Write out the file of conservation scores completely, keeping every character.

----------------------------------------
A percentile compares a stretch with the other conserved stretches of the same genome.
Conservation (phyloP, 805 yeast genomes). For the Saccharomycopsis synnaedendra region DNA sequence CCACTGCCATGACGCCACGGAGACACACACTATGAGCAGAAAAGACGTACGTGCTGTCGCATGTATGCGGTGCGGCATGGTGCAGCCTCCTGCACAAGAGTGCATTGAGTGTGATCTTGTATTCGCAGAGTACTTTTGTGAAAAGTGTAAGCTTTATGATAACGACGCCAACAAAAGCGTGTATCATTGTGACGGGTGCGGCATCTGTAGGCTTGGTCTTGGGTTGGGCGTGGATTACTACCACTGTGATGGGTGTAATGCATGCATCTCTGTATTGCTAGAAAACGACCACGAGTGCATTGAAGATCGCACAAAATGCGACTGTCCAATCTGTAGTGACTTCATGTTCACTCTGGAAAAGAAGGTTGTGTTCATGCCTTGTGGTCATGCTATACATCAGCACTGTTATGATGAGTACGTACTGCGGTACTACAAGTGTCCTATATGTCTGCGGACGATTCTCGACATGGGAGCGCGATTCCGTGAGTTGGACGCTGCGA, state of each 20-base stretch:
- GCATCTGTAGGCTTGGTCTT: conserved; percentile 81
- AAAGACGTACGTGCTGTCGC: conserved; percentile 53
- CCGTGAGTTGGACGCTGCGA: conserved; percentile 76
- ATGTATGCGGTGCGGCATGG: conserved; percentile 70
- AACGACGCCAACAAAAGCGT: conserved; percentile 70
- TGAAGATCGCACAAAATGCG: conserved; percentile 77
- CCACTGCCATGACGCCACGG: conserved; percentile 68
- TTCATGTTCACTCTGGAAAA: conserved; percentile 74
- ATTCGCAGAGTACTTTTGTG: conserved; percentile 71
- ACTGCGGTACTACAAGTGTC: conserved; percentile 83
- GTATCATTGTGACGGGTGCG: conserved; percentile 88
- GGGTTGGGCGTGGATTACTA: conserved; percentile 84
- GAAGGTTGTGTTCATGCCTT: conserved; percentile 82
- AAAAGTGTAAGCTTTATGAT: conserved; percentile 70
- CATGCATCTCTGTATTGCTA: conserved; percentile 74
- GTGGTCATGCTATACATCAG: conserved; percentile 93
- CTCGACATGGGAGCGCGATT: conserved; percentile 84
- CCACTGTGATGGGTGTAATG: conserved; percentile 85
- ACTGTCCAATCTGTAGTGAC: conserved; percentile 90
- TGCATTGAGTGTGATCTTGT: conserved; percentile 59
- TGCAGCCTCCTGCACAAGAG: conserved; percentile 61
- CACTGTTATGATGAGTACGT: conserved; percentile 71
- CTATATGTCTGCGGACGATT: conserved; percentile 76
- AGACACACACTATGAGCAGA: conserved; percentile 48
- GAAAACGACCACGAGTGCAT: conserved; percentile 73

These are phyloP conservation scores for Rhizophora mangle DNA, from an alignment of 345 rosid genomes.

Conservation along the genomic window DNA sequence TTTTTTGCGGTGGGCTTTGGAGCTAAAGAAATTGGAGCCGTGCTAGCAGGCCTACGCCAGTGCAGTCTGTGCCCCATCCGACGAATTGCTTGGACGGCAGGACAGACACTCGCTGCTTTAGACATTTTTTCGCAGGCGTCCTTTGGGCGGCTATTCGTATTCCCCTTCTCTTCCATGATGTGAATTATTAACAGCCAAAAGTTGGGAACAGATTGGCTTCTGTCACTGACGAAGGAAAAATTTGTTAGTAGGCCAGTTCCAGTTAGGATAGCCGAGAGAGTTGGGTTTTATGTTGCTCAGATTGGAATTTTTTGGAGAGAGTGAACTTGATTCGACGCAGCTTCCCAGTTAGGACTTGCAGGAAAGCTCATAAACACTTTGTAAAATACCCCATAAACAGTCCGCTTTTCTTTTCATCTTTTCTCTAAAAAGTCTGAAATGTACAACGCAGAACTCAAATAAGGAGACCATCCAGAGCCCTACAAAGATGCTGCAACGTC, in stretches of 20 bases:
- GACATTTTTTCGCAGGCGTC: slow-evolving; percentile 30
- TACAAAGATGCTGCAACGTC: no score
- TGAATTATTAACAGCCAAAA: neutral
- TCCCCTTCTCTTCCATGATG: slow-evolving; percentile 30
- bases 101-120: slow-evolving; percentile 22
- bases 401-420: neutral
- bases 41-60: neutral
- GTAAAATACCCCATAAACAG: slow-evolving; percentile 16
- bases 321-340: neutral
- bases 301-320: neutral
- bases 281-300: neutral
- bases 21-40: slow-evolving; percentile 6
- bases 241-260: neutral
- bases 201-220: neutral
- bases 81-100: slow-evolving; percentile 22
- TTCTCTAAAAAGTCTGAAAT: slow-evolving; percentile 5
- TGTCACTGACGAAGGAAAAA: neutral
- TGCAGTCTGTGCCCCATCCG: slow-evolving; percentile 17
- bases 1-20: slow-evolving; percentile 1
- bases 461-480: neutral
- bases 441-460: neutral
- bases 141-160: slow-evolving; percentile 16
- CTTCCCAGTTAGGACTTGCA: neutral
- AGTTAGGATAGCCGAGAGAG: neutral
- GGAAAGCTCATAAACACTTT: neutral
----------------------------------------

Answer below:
A percentile compares a stretch with the other conserved stretches of the same genome.
Conservation (phyloP, 805 yeast genomes). For the Saccharomycopsis synnaedendra region DNA sequence CCACTGCCATGACGCCACGGAGACACACACTATGAGCAGAAAAGACGTACGTGCTGTCGCATGTATGCGGTGCGGCATGGTGCAGCCTCCTGCACAAGAGTGCATTGAGTGTGATCTTGTATTCGCAGAGTACTTTTGTGAAAAGTGTAAGCTTTATGATAACGACGCCAACAAAAGCGTGTATCATTGTGACGGGTGCGGCATCTGTAGGCTTGGTCTTGGGTTGGGCGTGGATTACTACCACTGTGATGGGTGTAATGCATGCATCTCTGTATTGCTAGAAAACGACCACGAGTGCATTGAAGATCGCACAAAATGCGACTGTCCAATCTGTAGTGACTTCATGTTCACTCTGGAAAAGAAGGTTGTGTTCATGCCTTGTGGTCATGCTATACATCAGCACTGTTATGATGAGTACGTACTGCGGTACTACAAGTGTCCTATATGTCTGCGGACGATTCTCGACATGGGAGCGCGATTCCGTGAGTTGGACGCTGCGA, state of each 20-base stretch:
- GCATCTGTAGGCTTGGTCTT: conserved; percentile 81
- AAAGACGTACGTGCTGTCGC: conserved; percentile 53
- CCGTGAGTTGGACGCTGCGA: conserved; percentile 76
- ATGTATGCGGTGCGGCATGG: conserved; percentile 70
- AACGACGCCAACAAAAGCGT: conserved; percentile 70
- TGAAGATCGCACAAAATGCG: conserved; percentile 77
- CCACTGCCATGACGCCACGG: conserved; percentile 68
- TTCATGTTCACTCTGGAAAA: conserved; percentile 74
- ATTCGCAGAGTACTTTTGTG: conserved; percentile 71
- ACTGCGGTACTACAAGTGTC: conserved; percentile 83
- GTATCATTGTGACGGGTGCG: conserved; percentile 88
- GGGTTGGGCGTGGATTACTA: conserved; percentile 84
- GAAGGTTGTGTTCATGCCTT: conserved; percentile 82
- AAAAGTGTAAGCTTTATGAT: conserved; percentile 70
- CATGCATCTCTGTATTGCTA: conserved; percentile 74
- GTGGTCATGCTATACATCAG: conserved; percentile 93
- CTCGACATGGGAGCGCGATT: conserved; percentile 84
- CCACTGTGATGGGTGTAATG: conserved; percentile 85
- ACTGTCCAATCTGTAGTGAC: conserved; percentile 90
- TGCATTGAGTGTGATCTTGT: conserved; percentile 59
- TGCAGCCTCCTGCACAAGAG: conserved; percentile 61
- CACTGTTATGATGAGTACGT: conserved; percentile 71
- CTATATGTCTGCGGACGATT: conserved; percentile 76
- AGACACACACTATGAGCAGA: conserved; percentile 48
- GAAAACGACCACGAGTGCAT: conserved; percentile 73

These are phyloP conservation scores for Rhizophora mangle DNA, from an alignment of 345 rosid genomes.

Conservation along the genomic window DNA sequence TTTTTTGCGGTGGGCTTTGGAGCTAAAGAAATTGGAGCCGTGCTAGCAGGCCTACGCCAGTGCAGTCTGTGCCCCATCCGACGAATTGCTTGGACGGCAGGACAGACACTCGCTGCTTTAGACATTTTTTCGCAGGCGTCCTTTGGGCGGCTATTCGTATTCCCCTTCTCTTCCATGATGTGAATTATTAACAGCCAAAAGTTGGGAACAGATTGGCTTCTGTCACTGACGAAGGAAAAATTTGTTAGTAGGCCAGTTCCAGTTAGGATAGCCGAGAGAGTTGGGTTTTATGTTGCTCAGATTGGAATTTTTTGGAGAGAGTGAACTTGATTCGACGCAGCTTCCCAGTTAGGACTTGCAGGAAAGCTCATAAACACTTTGTAAAATACCCCATAAACAGTCCGCTTTTCTTTTCATCTTTTCTCTAAAAAGTCTGAAATGTACAACGCAGAACTCAAATAAGGAGACCATCCAGAGCCCTACAAAGATGCTGCAACGTC, in stretches of 20 bases:
- GACATTTTTTCGCAGGCGTC: slow-evolving; percentile 30
- TACAAAGATGCTGCAACGTC: no score
- TGAATTATTAACAGCCAAAA: neutral
- TCCCCTTCTCTTCCATGATG: slow-evolving; percentile 30
- bases 101-120: slow-evolving; percentile 22
- bases 401-420: neutral
- bases 41-60: neutral
- GTAAAATACCCCATAAACAG: slow-evolving; percentile 16
- bases 321-340: neutral
- bases 301-320: neutral
- bases 281-300: neutral
- bases 21-40: slow-evolving; percentile 6
- bases 241-260: neutral
- bases 201-220: neutral
- bases 81-100: slow-evolving; percentile 22
- TTCTCTAAAAAGTCTGAAAT: slow-evolving; percentile 5
- TGTCACTGACGAAGGAAAAA: neutral
- TGCAGTCTGTGCCCCATCCG: slow-evolving; percentile 17
- bases 1-20: slow-evolving; percentile 1
- bases 461-480: neutral
- bases 441-460: neutral
- bases 141-160: slow-evolving; percentile 16
- CTTCCCAGTTAGGACTTGCA: neutral
- AGTTAGGATAGCCGAGAGAG: neutral
- GGAAAGCTCATAAACACTTT: neutral